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By Ruth T. McVey

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Sample text

In their search for a bridge to the Indonesian population, they arrived first at an alliance with Insulin de, which was then the most radical and politicaUy well developed of the nonEuropean organizations. The movement, which had been founded in 1907 as a nonpolitical, Eurasian-oriented association, inherited much of the membership and character of the Indiscbe Pamj after that ilI·fated party's dissolution in 1913. Its radicalism derived largely from the secial rejection felt by the Eurasian group from the increasingly exclusive European community and the economic threat of the gr~wing number of educated Indonesians, who were paid a lower wage scale and thus were cheaper to hire than Eurasians.

For one thing, the Eurasian-oriented movement was hardly a gateway to the Indonesian masses. Moreover, its socialist sympathy was admittedly opportunistic, for its leaders were openly interested in replacing the European ruling elite with one of Eurasians and educated Javanese; they therefore had little use for the radical socialists' emphasis on the class struggle and the plight of the Indonesian workers and peasants. 5neevliet, who at first had been greatly impressed by Insulinde leader Tjipto Mangunkusumo,33 was soon attacking him for insufficient dedication to the proletarian cause, and Tjipto himself came to resent Sneevliet's efforts to turn his party in a more radical direction.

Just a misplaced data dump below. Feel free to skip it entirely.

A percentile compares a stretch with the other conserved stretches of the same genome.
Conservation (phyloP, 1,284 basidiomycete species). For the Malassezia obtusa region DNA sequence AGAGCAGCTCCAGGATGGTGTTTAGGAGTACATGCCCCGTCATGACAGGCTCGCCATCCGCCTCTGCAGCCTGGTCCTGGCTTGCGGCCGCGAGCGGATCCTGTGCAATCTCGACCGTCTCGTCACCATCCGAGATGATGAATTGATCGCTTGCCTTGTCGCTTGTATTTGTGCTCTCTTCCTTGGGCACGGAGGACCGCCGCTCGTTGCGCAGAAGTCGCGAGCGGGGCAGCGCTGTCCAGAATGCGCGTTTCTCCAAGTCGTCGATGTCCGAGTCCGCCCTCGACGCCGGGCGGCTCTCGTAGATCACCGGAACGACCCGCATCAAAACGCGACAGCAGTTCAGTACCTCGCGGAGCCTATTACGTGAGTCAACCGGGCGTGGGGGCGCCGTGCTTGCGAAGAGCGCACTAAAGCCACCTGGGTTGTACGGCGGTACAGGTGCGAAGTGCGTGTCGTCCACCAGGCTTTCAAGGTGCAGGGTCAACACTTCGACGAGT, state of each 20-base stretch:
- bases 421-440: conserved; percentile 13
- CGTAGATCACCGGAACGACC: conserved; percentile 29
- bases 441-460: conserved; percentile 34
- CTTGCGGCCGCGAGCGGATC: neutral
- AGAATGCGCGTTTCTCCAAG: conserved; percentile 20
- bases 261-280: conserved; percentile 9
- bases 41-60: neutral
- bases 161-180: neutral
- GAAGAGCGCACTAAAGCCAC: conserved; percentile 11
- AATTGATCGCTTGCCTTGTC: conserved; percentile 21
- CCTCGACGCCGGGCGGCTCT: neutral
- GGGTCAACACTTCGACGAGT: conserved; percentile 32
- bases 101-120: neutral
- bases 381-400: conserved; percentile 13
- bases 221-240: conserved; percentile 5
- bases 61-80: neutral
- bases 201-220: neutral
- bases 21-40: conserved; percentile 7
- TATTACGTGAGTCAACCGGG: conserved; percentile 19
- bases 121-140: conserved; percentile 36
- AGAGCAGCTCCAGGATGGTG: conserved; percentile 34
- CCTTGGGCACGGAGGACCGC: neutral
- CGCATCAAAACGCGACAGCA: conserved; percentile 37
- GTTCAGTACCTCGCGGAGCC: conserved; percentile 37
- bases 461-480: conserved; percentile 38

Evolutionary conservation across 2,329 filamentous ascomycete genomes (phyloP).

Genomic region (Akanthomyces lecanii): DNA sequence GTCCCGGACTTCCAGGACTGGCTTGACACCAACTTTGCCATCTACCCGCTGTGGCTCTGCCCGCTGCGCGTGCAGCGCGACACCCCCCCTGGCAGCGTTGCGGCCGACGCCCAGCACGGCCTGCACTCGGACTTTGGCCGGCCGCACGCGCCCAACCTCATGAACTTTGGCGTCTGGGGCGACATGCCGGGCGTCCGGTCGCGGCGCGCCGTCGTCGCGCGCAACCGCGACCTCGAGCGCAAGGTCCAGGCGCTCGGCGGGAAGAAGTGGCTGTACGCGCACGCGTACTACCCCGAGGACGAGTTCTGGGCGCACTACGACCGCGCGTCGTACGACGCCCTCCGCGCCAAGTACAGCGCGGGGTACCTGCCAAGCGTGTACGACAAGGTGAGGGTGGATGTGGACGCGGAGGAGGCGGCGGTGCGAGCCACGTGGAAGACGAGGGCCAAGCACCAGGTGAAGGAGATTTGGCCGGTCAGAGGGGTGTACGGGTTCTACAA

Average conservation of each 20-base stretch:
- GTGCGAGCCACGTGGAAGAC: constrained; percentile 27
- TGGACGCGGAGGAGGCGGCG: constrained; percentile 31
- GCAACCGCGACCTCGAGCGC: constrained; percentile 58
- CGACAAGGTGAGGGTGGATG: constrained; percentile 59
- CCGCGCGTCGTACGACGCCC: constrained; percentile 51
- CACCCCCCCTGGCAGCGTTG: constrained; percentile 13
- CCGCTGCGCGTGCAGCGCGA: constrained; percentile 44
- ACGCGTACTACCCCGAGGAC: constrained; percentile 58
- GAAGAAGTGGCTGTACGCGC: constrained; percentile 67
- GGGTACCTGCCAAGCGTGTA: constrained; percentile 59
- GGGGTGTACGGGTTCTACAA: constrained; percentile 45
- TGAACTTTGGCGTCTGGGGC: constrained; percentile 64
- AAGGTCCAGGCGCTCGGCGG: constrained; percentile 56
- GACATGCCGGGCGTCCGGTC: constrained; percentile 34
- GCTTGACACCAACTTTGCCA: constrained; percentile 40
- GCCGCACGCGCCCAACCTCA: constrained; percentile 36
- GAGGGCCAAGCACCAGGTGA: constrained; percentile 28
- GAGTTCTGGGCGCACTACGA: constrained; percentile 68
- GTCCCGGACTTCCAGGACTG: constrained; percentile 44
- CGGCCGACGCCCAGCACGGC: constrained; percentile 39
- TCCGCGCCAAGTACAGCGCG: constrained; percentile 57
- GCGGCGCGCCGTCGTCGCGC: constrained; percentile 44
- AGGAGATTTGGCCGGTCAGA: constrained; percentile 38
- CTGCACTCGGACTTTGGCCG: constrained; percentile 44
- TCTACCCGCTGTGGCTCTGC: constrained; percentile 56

T Party his own free will. He had lost his teaching job in October 1911, when the government decided that his political utterances had exceeded the permissible limits for those in its employ. After that he devoted full time to running the ISDV and Het Vrife Woord. but this revolutionary activity was not enough to satisfy him. Unlike Sneevliet, who alter. finally lost both his temper and his interest. Convinced that his calling lay with the revolution in Europe. he set forth to tilt at the Dutch bourgeoisie: Oh, there is so much that is depressing.

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